• ThesisItemOpen Access
    (AAU, 2016) Pathak, Nayanjyoti; Baruah, G.K.
    In the present investigation a total of 29 nos. of fowlpox (FP), 13 nos. of pigeonpox (PP) and three nos. of duckpox (DP) outbreaks were recorded, where highest morbidity and cause specific mortality in case of FP was recorded at 0-8 weeks (19.63 % & 23.60 %) followed by 9-20 weeks (5.57 % & 14.43 %) and above 20 weeks (1.39 % & 11.11 %), respectively. Likewise, in PP highest morbidity was recorded at above 20 weeks (35.08 %) followed by 9-20 weeks (30.68 %) and 0-8 weeks (11.11 %). Highest cause specific mortality was recorded at 9-20 weeks (37.03 %) followed by above 20 weeks (30.00 %) and no mortality was recorded at 0-8 weeks. In case of DP outbreaks, highest morbidity was recorded at 0-8 weeks (10.00 %) followed by above 20 weeks (6.66 %), where no mortality was recorded among the ducks. During sero-surveillance study of FP, 27.88 % positive cases were detected by AGID, whereas 77.88 % positive cases were detected by ELISA. Similarly in case of pigeonpox and duckpox 26.82 % and 26.41 % positive cases were detected by ELISA, respectively but no positive cases were detected by AGID. Gross lesions during external examination revealed erosions, crusts and several small, multifocal to coalescing wart-like nodules on various parts of the affected fowls and pigeons, whereas in case of ducks lesions were mostly confined to bill and eye regions. During post-mortem examination of dead birds no any remarkable gross lesions were seen in various visceral organs where in few birds showed fibronecrotic lesions on mucous membrane of the oral cavity and upper respiratory tract. Microscopic lesions revealed varying degrees of hyperplasia and ballooning degeneration of the epithelial cells of the epidermis where most of the cells contained large eosinophilic intracytoplasmic inclusion bodies. During ultrastructural study, intracytoplasmic inclusion bodies were seen in the skin epithelium, which consist of numerous, dumbbell-shaped bodies typical of pox virions. During molecular diagnosis, out of 29 FP, nine PP and three DP suspected samples 86.20 %, 77.77 % and 100 %, respectively were found positive by polymerase chain reaction. Inoculation of fowlpox virus (FPV) in embryonated chicken eggs and inoculation of duckpox virus (DPV) in embryonated duck eggs for isolation showed positive results during the first passage itself , where as pigeonpox and duckpox viruses in embryonated chicken eggs required 2-3 initial passages to get the positive results. Out of the various field isolates, 10 nos. of FPV and six nos. of pigeonpox virus (PPV) were adapted on chorioallantoic membrane (CAM) of developing embryonated chicken eggs, whereas the virus isolated from ducks (n=3) were adapted on CAM of embryonated duck eggs. All total eight nos. of APV isolates were molecular biologically characterized. On phylogenetic analysis it was observed that all the isolates of APV of the present study were clustered along with other APVs corresponding to their species reported from different parts of the world. However, one isolate from duck was clustered along with the isolates of FP, which indicates natural adaptation of FPV in ducks. From the experimental study it was observed that all the chicks inoculated with FPV developed characteristic pox lesions (pustules) within 7-9 days post infection. Similarly, when pigeons were inoculated with PPV then all the pigeons developed pox lesions within 5-9 days. Again in case of ducklings all the ducklings inoculated with DPV developed pox lesions (nodular lesion) within 5-6 days. For comparative study when FPV, PPV and DPV were inoculated into heterologous hosts no lesions were developed. In seroconversion study of experimental birds by ELISA, all the infected birds (chicks, pigeons and ducklings) inoculated with species specific avipox virus showed presence of antibody. Antibody was also detected in 40 % pigeons and 60 % ducklings inoculated with FPV, 60 % chicks inoculated with PPV and 40 % chicks inoculated with DPV. The scab samples of experimentally infected chicks, pigeons and ducklings showed positive results by PCR but the biopsy samples collected from the inoculated site of the heterologous hosts showed negative results by PCR. Haematological studies in case of avipox infected fowl, pigeon and ducks from both field and experiment cases revealed low levels of haemoglobin, total erythrocyte count and total leucocyte count. In differential leucocyte count, lymphocyte and monocyte percentages were increased, whereas heterophil percentage was decreased in pox infected birds. From the experimental study it could be concluded that though the FPV, PPV and DPV field isolates of this study were host specific but if several passage done on heterologous host then it may adapt the virus and produce characteristic lesions in it. Further study will require to confirm host specificity of APVs.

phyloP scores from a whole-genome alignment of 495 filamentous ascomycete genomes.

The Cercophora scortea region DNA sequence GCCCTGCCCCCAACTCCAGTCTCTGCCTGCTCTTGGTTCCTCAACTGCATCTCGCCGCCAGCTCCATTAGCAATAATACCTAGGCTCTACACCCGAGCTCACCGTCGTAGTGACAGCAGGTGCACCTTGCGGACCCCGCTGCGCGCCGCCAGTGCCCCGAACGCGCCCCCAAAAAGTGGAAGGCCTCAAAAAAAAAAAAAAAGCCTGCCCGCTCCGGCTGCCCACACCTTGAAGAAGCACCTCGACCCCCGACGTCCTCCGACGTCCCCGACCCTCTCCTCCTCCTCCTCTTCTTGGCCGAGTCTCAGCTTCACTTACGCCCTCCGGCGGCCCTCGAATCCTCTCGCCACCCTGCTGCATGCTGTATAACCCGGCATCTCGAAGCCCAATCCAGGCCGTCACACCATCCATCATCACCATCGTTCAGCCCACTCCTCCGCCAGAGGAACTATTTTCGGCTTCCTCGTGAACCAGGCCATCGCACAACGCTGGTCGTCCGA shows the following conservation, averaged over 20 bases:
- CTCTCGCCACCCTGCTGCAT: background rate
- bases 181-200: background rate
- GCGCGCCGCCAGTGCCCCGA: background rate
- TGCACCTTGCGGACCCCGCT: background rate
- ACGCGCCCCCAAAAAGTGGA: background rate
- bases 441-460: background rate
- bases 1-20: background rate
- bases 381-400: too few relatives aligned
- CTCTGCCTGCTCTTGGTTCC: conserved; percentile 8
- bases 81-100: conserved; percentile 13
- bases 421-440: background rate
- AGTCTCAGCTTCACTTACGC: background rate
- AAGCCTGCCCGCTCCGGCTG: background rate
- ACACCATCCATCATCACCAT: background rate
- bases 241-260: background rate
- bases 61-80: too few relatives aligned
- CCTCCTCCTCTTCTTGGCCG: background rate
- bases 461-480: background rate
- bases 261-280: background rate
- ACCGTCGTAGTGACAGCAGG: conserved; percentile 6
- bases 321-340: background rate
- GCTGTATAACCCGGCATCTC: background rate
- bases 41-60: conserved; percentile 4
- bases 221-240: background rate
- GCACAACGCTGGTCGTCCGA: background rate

• ThesisItemOpen Access
    (AAU, 2016) Malik, Mahmuda; Rahman, Taibur
    Peste des petits ruminants is an acute viral disease of small ruminants caused by genus Morbillivirus and family Paramyxoviridae. The disease is characterized by fever, oculo-nasal discharges, stomatitis, diarrhoea and pneumonia. The present study was undertaken to observe the detailed pathology of the disease in natural cases with application of different diagnostic techniques viz., gross pathology, histopathology, ultrastructural study, histoenzymic study, cell culture study, indirect immunofluorescence antibody test and PCR technique . An experimental study was also conducted to study the progression of the disease in goats. In the present study a total of four outbreaks of PPR was attended and the experiment of the diseases was conducted in twelve animals, of which six were kept as control and the rest were treated with PPR antigen. Animals suspected of PPR in field condition showed various clinical signs, like oculo nasal discharge, erosive lesion at the muco-cutaneous junction, dyspnea, greenish diarrhoea and heavy mortality. A thorough necropsy examination revealed gross erosive lesions in the oral cavity, congestion and consolidation of the lungs, linear haemorrhage in the intestine, petechial haemorrhage on the spleen, swollen edematous lymph nodes and congestion in the brain. Histopathological study revealed necrosis, desquamation and ulcer formation on the epithelium lining the tongue and lips. Degeneration and depletion of lymphoid cells in the follicles of lymph node and spleen with presence of syncytia formation. Lungs showed broncho-interstitial pneumonia characterized by thickening of inter alveolar septa with infiltration by macrophages, lymphocytes, fibrosis and a few giant cells. Hyperplasia of the bronchial epithial epithelium with presence of both eosiniphilic intracytoplasmic and intranuclear inclusion bodies in the hyperplastic cells and in the desquamated bronchial and alveolar epithelium. Denudation of the intestinal villi with presence of infiltrating cells, glandular necrosis and depletion of peyer’s patches were present. Ultra structural study showed loss of the normal cell architecture with margination of chromatin in the nucleus. At higher magnification a large number of virion-like particles which appeared as electron dense bodies with a clear halo surrounding them were seen in the cytoplasm of cell. Histoenzymic study revealed mild lactate dehydrogenase activity in the degenerated cells of lymph node, spleen and in the tip of the hyperplastic bronchial epithelium. While intense alkaline phosphatase activity was seen in the affected lung and follicles of lymph node. Cell culture study showed development of cytopathic effects viz., rounding of cell, syncytia formation and elongation in a few cells with presence of intracytoplasmic inclusion bodies. Indirect immunofluorescence antibody test showed emission of apple green fluorescence emitting from the cytoplasm of the affected cells. Experimental studies of PPR infection in goats showed development of clinical sign viz., oculo-nasal discharge, fever, coughing, diarrhea, emaciation and eventually death. Gross and histopathological changes were almost similar to the lesions observed in natural cases. The ultra structural, histoenzymic, cell culture and indirect immunofluorescence studies were performed and the results observed were also similar to that of the natural cases. The haemato-biochemical study of the experimental animals revealed a lower level of total serum protein, with higher level of serum ALT and AST. Haematological study showed an increase in TEC, Hb and PCV, and a decrease in TLC and DLC.